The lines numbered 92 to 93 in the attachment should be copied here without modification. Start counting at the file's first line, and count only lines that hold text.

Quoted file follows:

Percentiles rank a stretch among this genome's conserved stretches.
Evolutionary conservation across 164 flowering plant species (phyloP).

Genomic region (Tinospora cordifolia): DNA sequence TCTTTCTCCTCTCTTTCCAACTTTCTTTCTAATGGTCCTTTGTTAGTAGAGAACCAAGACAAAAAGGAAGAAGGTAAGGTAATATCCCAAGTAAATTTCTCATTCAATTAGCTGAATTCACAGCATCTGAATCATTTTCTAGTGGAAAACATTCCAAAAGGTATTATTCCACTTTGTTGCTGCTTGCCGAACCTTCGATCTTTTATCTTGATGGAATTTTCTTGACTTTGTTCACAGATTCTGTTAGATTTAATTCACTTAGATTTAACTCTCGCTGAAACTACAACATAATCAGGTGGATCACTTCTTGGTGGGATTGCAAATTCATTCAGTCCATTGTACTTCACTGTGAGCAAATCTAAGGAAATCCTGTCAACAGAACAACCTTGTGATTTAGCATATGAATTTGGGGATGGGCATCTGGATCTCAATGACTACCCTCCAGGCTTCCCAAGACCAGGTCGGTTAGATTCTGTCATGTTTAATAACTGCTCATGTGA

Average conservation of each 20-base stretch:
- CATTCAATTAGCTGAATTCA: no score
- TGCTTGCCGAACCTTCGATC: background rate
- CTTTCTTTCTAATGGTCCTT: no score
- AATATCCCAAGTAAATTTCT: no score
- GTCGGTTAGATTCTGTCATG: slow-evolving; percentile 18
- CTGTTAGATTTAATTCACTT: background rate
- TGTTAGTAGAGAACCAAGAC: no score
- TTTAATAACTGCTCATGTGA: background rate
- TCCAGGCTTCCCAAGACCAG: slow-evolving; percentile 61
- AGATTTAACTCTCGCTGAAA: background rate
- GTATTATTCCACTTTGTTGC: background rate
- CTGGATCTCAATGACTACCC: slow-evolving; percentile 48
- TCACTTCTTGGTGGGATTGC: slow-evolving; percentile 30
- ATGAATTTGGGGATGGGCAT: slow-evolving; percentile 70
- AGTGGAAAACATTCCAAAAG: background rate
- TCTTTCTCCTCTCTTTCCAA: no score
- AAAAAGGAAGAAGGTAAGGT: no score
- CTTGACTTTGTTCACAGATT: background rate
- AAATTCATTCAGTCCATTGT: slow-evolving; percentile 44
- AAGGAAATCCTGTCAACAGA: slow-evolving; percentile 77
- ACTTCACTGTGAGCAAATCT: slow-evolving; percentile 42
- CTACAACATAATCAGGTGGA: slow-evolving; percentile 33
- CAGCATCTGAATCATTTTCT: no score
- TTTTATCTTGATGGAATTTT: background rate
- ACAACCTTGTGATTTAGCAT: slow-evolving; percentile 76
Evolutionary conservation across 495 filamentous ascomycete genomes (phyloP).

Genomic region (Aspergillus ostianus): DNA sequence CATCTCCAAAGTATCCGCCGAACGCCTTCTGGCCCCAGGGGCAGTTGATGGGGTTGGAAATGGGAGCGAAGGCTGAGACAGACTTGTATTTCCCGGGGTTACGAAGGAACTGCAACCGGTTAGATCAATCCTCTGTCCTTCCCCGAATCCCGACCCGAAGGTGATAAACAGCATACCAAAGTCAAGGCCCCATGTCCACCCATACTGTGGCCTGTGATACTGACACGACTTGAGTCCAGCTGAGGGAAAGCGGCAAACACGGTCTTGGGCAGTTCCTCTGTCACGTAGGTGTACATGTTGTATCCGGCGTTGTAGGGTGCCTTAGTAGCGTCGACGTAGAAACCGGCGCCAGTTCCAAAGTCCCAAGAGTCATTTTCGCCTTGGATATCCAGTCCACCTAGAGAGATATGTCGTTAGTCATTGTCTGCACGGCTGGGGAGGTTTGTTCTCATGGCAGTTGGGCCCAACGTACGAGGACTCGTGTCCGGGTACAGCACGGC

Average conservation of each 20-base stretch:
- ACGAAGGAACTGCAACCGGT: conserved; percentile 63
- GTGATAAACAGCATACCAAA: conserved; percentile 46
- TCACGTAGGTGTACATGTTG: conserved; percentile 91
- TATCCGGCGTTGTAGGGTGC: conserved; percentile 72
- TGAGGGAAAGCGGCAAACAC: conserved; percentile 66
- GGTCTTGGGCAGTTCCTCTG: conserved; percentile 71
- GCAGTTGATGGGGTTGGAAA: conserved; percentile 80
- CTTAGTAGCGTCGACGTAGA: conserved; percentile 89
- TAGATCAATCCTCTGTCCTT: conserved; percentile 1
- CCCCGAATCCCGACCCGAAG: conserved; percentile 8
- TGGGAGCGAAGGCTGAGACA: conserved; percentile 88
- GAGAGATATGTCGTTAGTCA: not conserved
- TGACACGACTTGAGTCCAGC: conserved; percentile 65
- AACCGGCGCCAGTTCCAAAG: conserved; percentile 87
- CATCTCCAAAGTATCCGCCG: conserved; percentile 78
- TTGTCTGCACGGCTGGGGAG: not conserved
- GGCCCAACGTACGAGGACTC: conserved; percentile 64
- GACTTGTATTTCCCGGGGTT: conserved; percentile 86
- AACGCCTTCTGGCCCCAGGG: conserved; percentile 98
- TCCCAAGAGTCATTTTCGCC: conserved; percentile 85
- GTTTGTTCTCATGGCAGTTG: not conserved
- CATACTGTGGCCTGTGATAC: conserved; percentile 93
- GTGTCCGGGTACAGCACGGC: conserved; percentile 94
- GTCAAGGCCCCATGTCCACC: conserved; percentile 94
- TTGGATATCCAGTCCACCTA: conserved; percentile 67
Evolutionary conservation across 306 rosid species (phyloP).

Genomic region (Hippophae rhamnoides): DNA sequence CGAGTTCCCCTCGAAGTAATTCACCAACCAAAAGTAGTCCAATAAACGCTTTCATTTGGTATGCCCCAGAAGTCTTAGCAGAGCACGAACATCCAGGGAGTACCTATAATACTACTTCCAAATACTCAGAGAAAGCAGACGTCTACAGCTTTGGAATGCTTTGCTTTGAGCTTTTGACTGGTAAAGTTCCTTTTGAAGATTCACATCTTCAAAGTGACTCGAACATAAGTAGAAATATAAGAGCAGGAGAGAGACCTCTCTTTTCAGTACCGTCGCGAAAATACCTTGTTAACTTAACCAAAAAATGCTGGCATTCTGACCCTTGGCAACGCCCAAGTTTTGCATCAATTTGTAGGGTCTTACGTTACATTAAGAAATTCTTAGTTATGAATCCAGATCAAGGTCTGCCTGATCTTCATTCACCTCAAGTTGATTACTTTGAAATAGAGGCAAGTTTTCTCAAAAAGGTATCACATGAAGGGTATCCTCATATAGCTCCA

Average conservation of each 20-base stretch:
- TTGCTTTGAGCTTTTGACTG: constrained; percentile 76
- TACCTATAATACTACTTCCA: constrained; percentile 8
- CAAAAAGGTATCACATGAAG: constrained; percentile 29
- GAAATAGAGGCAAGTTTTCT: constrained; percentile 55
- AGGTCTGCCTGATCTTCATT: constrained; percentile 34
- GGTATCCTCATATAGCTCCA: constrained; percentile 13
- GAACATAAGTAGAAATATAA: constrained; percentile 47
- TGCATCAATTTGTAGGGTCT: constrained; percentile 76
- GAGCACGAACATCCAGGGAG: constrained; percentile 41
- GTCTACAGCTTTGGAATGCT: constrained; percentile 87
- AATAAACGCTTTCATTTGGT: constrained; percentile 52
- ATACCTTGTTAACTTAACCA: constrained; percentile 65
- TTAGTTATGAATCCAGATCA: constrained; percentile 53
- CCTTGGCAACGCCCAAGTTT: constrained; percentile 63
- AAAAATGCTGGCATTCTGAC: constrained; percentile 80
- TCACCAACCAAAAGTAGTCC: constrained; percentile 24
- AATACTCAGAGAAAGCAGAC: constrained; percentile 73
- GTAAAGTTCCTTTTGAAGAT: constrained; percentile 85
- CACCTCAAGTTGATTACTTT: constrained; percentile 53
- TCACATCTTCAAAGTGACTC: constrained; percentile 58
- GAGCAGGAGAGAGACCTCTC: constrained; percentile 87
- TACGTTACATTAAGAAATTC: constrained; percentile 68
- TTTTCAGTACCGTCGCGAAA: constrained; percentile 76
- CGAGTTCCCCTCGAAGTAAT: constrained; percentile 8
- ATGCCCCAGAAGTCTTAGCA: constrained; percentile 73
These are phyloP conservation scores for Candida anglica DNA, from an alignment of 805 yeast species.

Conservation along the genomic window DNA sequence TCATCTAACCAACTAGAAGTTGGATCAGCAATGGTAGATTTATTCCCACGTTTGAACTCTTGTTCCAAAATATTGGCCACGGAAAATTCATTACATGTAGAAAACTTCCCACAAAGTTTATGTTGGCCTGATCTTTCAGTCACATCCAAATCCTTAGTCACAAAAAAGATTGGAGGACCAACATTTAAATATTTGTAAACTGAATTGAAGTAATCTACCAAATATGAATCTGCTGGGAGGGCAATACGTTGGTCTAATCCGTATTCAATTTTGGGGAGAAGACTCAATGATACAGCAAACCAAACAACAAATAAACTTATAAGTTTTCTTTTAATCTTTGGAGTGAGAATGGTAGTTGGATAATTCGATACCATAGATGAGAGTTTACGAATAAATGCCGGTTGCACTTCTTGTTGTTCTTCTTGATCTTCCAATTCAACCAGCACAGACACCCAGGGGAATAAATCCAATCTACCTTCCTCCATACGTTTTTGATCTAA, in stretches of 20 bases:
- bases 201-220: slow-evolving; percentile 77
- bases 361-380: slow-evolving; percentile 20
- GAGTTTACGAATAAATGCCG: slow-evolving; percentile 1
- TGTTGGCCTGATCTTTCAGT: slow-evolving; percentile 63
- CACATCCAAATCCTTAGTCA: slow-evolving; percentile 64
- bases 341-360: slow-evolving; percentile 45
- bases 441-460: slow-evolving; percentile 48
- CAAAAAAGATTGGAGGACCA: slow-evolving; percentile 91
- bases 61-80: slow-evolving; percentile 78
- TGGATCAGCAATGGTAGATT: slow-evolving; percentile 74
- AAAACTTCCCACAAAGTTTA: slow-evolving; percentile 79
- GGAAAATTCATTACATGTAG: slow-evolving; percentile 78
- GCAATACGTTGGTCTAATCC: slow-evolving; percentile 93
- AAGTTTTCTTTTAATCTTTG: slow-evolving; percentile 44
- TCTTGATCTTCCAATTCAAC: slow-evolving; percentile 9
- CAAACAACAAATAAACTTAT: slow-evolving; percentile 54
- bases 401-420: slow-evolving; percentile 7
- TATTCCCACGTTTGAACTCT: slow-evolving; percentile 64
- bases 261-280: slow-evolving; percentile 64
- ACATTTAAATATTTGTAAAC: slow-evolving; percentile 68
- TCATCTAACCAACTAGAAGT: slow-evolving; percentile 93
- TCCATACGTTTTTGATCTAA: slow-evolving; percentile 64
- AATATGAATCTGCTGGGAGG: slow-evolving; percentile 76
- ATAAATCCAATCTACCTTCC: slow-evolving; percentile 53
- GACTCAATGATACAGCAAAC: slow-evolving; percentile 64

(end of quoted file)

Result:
- CACATCCAAATCCTTAGTCA: slow-evolving; percentile 64
- bases 341-360: slow-evolving; percentile 45